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World looks to Germany in the energy revolution

the people of Berlin seem to gravitate towards an environmentally conscious energy discussion. Bike commuters abound, energy efficiency and environmental concerns are a tenant of the informed public. In the relatively hot summer – 37 degree highs on average – the most noticeable omission from most building’s energy profile is air conditioning……..

Germany spearheads global renewable energy awareness Mohammed Alshoai   Saudi Gazette, 24 June 13 BERLIN – The streets of Berlin face a different kind of traffic than those of Riyadh: bicycle traffic, which speaks multitudes in a city cultured with environmental awareness, so much so that Energiewende – literally: energy transformation – has become a word recognized in every household and office building in the German capital.

Following the Fukushima incident in 2011, the Germans took an almost unanimous vote on moving away from nuclear energy and promoting renewables. This vote has lead to a consensus on nuclear phaseout, which has become a tenant of Energiewende, emphasized by the high public tension surrounding nuclear energy.

text-renw-Germany

Rainer Baake, currently the director of Agora Energiewende and formerly State Secretary at the Federal Ministry for the Environment, Nature Conservation and Nuclear Safety said at a roundtable: “Nobody wants to get back into nuclear. It is very clear that everybody wants to expand on renewables.” Renewable energy is an economic, environmental and political concern in Germany, currently emphasized by their upcoming elections in September. The main sources of renewable energy in Germany are wind power, solar and photovoltaic cells, collectively making up between 23 and 25 percent of the European nation’s energy structure, according to Agora Energiewende, along with several government organizations in Berlin.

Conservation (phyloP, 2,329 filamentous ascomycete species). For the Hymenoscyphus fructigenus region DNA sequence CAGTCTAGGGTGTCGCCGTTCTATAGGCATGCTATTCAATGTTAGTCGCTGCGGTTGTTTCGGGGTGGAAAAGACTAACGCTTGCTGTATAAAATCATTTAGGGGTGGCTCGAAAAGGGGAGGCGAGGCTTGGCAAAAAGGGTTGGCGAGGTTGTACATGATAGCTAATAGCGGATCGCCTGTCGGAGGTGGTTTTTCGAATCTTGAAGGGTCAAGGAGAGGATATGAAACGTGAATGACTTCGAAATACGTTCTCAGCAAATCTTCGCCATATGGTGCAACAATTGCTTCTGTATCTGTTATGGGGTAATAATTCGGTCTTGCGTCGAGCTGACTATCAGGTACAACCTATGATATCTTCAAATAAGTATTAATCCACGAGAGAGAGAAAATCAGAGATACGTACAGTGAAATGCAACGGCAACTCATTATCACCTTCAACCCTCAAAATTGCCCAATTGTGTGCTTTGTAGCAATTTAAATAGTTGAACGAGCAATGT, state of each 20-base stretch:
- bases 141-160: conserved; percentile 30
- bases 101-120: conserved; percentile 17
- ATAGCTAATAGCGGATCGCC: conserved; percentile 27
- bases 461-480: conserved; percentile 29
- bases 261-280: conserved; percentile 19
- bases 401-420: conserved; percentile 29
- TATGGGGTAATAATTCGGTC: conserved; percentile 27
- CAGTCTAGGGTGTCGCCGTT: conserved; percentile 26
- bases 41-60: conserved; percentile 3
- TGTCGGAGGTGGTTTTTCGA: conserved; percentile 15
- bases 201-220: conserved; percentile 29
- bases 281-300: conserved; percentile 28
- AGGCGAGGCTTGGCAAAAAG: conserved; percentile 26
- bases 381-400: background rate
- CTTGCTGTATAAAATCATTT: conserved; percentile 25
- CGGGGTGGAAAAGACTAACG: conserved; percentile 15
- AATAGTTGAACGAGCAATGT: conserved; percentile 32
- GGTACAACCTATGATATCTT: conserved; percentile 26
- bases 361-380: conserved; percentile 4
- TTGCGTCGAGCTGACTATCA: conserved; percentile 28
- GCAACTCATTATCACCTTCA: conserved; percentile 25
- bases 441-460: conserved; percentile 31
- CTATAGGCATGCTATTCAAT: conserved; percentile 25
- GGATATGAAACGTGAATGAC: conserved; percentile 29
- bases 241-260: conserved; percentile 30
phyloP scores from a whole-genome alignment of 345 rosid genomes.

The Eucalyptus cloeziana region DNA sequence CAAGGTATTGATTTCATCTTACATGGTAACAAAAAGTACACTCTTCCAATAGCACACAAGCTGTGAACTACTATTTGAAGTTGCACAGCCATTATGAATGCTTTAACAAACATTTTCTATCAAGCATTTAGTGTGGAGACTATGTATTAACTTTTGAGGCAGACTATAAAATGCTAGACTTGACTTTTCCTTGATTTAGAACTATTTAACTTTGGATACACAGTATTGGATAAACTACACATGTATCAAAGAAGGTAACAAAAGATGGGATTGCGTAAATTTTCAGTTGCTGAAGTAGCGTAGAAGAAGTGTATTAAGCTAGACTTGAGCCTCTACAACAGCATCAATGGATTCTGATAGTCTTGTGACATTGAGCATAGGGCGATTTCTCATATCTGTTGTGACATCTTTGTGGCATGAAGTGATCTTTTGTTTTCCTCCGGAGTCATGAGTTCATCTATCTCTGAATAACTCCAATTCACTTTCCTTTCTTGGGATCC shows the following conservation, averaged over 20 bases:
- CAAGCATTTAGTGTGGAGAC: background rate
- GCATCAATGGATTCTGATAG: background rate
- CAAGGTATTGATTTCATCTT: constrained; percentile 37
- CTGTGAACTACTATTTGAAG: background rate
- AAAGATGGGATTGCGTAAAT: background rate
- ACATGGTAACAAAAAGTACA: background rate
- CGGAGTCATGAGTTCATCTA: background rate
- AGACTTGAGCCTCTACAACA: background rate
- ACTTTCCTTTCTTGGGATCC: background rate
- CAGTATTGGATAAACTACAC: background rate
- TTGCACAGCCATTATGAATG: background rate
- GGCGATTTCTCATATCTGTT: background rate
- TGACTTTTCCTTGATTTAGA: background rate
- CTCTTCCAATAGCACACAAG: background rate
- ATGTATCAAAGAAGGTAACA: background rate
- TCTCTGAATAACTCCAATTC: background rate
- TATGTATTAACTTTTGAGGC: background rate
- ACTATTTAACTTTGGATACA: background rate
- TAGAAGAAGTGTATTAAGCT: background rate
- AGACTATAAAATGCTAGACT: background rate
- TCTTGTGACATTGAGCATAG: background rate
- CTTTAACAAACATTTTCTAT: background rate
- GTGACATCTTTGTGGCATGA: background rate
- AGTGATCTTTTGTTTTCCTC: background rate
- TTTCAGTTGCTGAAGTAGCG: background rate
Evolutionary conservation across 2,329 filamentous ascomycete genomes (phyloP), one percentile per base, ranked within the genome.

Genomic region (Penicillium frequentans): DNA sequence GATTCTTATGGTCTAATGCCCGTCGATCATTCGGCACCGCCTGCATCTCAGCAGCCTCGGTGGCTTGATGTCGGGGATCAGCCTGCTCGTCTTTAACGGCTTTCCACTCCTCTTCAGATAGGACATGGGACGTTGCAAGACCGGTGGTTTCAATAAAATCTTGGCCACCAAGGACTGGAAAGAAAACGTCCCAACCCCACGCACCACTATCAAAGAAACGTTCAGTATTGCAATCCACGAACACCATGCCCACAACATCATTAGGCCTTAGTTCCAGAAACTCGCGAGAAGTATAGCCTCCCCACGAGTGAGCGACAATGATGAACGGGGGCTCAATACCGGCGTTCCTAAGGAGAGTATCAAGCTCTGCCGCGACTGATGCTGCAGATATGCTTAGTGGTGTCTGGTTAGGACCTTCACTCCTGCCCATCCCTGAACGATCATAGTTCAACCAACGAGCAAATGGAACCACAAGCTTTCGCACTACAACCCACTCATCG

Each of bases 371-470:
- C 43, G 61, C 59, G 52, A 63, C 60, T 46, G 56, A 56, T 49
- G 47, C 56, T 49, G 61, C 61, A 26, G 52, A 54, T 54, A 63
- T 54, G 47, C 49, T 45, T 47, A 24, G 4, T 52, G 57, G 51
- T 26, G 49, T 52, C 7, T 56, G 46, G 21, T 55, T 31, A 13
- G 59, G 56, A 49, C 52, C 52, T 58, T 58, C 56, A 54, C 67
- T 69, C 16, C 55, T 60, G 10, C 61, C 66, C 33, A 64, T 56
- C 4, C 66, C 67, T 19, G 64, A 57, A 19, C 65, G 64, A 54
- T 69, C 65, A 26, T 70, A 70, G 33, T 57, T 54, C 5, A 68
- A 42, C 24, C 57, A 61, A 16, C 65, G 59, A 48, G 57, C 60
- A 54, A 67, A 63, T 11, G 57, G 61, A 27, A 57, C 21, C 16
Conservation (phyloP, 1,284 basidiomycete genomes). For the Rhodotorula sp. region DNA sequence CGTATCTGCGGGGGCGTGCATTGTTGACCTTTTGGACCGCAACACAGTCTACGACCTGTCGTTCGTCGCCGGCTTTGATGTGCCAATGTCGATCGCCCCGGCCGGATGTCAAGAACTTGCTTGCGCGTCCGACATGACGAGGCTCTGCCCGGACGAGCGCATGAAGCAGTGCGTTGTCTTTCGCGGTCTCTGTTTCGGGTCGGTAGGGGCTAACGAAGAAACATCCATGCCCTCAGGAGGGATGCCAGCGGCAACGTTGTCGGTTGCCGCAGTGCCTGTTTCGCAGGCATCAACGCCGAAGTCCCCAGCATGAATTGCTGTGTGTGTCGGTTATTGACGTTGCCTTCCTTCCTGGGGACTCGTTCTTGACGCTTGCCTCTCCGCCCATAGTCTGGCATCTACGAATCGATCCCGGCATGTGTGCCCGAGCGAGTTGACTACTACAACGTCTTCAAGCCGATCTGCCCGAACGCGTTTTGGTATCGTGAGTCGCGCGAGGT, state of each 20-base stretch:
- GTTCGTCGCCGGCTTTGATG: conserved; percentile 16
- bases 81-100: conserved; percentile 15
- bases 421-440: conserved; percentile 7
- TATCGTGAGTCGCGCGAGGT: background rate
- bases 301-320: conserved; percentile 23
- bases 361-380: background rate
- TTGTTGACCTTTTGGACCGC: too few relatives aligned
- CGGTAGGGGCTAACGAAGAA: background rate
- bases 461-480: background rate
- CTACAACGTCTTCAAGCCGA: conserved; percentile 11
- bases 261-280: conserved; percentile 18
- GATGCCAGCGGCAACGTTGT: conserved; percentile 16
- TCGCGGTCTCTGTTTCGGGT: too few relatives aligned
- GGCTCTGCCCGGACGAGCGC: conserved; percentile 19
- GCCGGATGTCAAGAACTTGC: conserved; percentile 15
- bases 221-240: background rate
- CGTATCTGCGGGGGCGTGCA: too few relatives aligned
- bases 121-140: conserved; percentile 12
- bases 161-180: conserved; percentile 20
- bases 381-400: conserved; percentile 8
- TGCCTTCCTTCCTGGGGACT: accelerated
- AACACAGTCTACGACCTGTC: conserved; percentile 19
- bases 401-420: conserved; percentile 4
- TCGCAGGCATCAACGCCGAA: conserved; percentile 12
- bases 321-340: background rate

One current issue being discussed on a political level, Baake said, is the expansion of Germany’s grid system versus a capacity market bent on storing energy for low peak production times and high consumption seasons, particularly in Germany’s cold winters.

“Grids are much more important than storage,” Baake said, adding that it is a much more affordable option, where heating in winter attributes a peak demand of 80 gigawatts. Baake added that the price per megawatt has gone significantly down from €90 to €100 in 1998 to approximately €30 to €50 today.

The issue of storage in Germany’s capacity market comes from its high demand on heating in the cold winter, where production is low due in part to reduced solar power generation. However, Germany’s electricity supply is currently one of the steadiest and most reliable in the world.  You always have to look at the conditions of a country. We can not compare our need to remote areas, so in this country, the system of reliability is actually one of the world’s most stable power systems; electricity is interrupted only an average of 14 minutes (per year),” Baake said

At the Federal Foreign Office in Berlin, Michaela Spaeth, Head of Division of International Energy Policy and EU Energy Policy, listed four challenges on renewable energy in Germany. The foremost challenge, fluctuating supply, is being addressed in the debate for a storage market, while being interlinked to the second challenge: adoption of the grid, where plans are being drafted to add length to the existing grid nationwide and possibly tie the grid with those of neighboring EU nations.The third and fourth challenges, reforming the energy system and promoting energy efficiency, are being addressed with plans to completely restructure the energy system by 2050 and by a rise in renewable energy production from approximately five percent in 2006 to over 23 percent in 2013……… With discussions on energy transformation in Germany focused on nuclear phase out, grid expansion and storage, the people of Berlin seem to gravitate towards an environmentally conscious energy discussion. Bike commuters abound, energy efficiency and environmental concerns are a tenant of the informed public. In the relatively hot summer – 37 degree highs on average – the most noticeable omission from most building’s energy profile is air conditioning……..

With investments in renewable energy estimated to reach €20 billion in 2022 and federal requirements speeding up authorization and planning for this energy transformation from 10 years down to only four years, Germany’s diversified energy market is becoming a reality every day.But economic, environmental and geopolitical discussions need not stand as evidence of this shift in the energy sector’s status quo; a quick walk through Berlin and a look at its bicycle traffic speaks of a city ready for a more sustainable future.http://www.saudigazette.com.sa/index.cfm?method=home.regcon&contentid=20130625171174

June 25, 2013 - Posted by | Germany, renewable

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